But the strange thing is, I still like this movie. I could never call it great but I think it works on the level of a grand Saturday afternoon matinee aimed squarely at kids. It's inventive, silly and filled with wonderful eye candy. The final battle between the two rival submarines (including the island bombardment) features incredible miniature work and the film maintains a light touch and a good pace throughout. Even if I might have shortened the running time by a few minutes this is still a fun movie of the type they just don't make anymore. It's tempting to say that director Ishirô (Gojira) Honda was working beneath his abilities but I think it's his craftsman skills that make this such an enjoyable experience in spite of its odd problems. Honda and his collaborators behind the camera certainly did their best even if this isn't their best work. And credit must be given to Joseph Cotten for portraying MacKenzie with a twinkle and a smile, striking the perfect attitude to make the film an entertaining fantasy at least while he's on screen.

Tokyo Shock has given Latitude Zero an excellent debut on Region 1 DVD, in a two-DVD package that might be considered overkill. The film is presented in a beautiful anamorphic widescreen print boasting colors that pop off the screen. Two versions of the film were produced for release in 1969 and both of them are included; the U.S. version on Disc 1 and the "Original Japanese Version" on Disc 2. Strangely, the export version is longer than the Japanese. Clocking in at 105 minutes, it expands on the story is small ways and is actually the more satisfying of the versions. The Japanese cut is 89 minutes and while moving faster feels less fun. Both are good ways to see the story but I find myself giving the nod to the U.S. edit. It gives the English-speaking cast members their own voices and most of the acting is more natural (although nothing could make Linda Hayes performance any good). The English track is presented in both a 5.1 mix and the original mono. The Japanese cut has very good English subtitles in yellow.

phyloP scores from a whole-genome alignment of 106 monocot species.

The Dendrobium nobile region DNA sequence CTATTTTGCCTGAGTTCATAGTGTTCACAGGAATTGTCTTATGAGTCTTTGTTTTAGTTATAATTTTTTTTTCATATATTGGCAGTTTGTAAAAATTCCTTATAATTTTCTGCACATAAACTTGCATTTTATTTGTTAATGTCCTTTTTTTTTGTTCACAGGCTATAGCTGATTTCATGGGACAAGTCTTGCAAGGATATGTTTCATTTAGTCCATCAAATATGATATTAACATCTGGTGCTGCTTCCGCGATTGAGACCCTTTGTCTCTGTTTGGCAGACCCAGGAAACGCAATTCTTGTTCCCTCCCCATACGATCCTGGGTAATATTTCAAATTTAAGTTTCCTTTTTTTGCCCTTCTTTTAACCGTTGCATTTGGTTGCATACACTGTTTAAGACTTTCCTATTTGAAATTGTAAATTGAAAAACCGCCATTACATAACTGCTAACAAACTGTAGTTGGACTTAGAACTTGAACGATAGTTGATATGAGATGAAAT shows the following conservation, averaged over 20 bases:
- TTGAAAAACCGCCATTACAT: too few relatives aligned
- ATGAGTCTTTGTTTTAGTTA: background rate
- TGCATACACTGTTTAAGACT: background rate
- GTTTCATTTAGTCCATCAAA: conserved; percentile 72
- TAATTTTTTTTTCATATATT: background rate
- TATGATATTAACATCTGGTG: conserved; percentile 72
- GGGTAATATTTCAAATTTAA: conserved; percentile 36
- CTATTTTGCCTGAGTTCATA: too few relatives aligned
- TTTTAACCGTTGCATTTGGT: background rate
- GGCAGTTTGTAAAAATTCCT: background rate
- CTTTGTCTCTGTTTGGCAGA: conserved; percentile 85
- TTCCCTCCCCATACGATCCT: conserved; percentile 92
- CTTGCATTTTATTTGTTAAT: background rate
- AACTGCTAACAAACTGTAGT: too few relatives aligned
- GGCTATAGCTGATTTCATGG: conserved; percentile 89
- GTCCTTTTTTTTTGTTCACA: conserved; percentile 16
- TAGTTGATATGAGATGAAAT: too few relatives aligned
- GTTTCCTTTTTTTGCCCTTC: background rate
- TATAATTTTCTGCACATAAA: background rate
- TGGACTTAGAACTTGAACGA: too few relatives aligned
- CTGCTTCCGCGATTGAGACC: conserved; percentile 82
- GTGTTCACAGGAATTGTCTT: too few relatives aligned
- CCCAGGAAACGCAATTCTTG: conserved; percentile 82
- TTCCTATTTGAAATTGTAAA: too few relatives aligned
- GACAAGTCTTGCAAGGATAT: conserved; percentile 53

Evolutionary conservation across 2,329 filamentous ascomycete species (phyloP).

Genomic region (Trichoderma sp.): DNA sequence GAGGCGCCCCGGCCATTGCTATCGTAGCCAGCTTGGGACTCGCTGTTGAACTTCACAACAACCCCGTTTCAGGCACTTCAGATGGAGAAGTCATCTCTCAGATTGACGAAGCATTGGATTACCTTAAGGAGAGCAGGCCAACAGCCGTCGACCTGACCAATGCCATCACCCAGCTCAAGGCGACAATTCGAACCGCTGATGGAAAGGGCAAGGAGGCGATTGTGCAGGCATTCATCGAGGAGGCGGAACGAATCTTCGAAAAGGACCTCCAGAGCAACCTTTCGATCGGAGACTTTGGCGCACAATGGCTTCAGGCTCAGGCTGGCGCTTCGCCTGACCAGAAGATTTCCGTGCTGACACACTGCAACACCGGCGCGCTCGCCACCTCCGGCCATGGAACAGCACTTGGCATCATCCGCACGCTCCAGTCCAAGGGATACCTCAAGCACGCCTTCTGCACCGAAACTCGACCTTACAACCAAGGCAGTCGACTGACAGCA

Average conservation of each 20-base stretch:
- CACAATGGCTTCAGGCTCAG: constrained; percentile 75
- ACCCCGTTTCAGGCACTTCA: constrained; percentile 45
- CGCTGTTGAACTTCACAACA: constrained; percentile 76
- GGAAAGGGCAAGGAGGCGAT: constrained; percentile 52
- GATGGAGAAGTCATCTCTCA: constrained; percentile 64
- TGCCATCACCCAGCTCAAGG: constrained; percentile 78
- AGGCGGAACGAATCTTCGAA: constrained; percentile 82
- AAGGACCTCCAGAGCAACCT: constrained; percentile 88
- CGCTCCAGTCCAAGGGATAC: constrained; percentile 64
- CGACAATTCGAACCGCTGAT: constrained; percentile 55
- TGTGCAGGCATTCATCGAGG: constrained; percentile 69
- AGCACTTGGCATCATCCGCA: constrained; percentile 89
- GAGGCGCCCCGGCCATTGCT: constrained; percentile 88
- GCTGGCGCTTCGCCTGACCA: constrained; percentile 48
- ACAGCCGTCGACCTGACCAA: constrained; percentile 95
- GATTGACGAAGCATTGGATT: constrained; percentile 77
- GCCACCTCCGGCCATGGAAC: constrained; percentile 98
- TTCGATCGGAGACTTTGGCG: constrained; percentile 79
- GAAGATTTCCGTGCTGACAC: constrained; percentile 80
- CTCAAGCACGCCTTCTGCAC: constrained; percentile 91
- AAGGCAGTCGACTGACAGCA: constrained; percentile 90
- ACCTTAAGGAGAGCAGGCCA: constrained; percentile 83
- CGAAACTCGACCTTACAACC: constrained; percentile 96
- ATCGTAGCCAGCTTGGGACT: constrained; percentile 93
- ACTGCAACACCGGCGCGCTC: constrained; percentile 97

The extras on Disc 2 consist of interviews with some of the crew, several trailers and over 20 minutes of deleted miniature effects work. The interviews with the assistant director and a couple of the special effects men are interesting but I found the silent deleted footage fascinating; it gives a little behind-the-scenes look at how things were shot. 1/28/08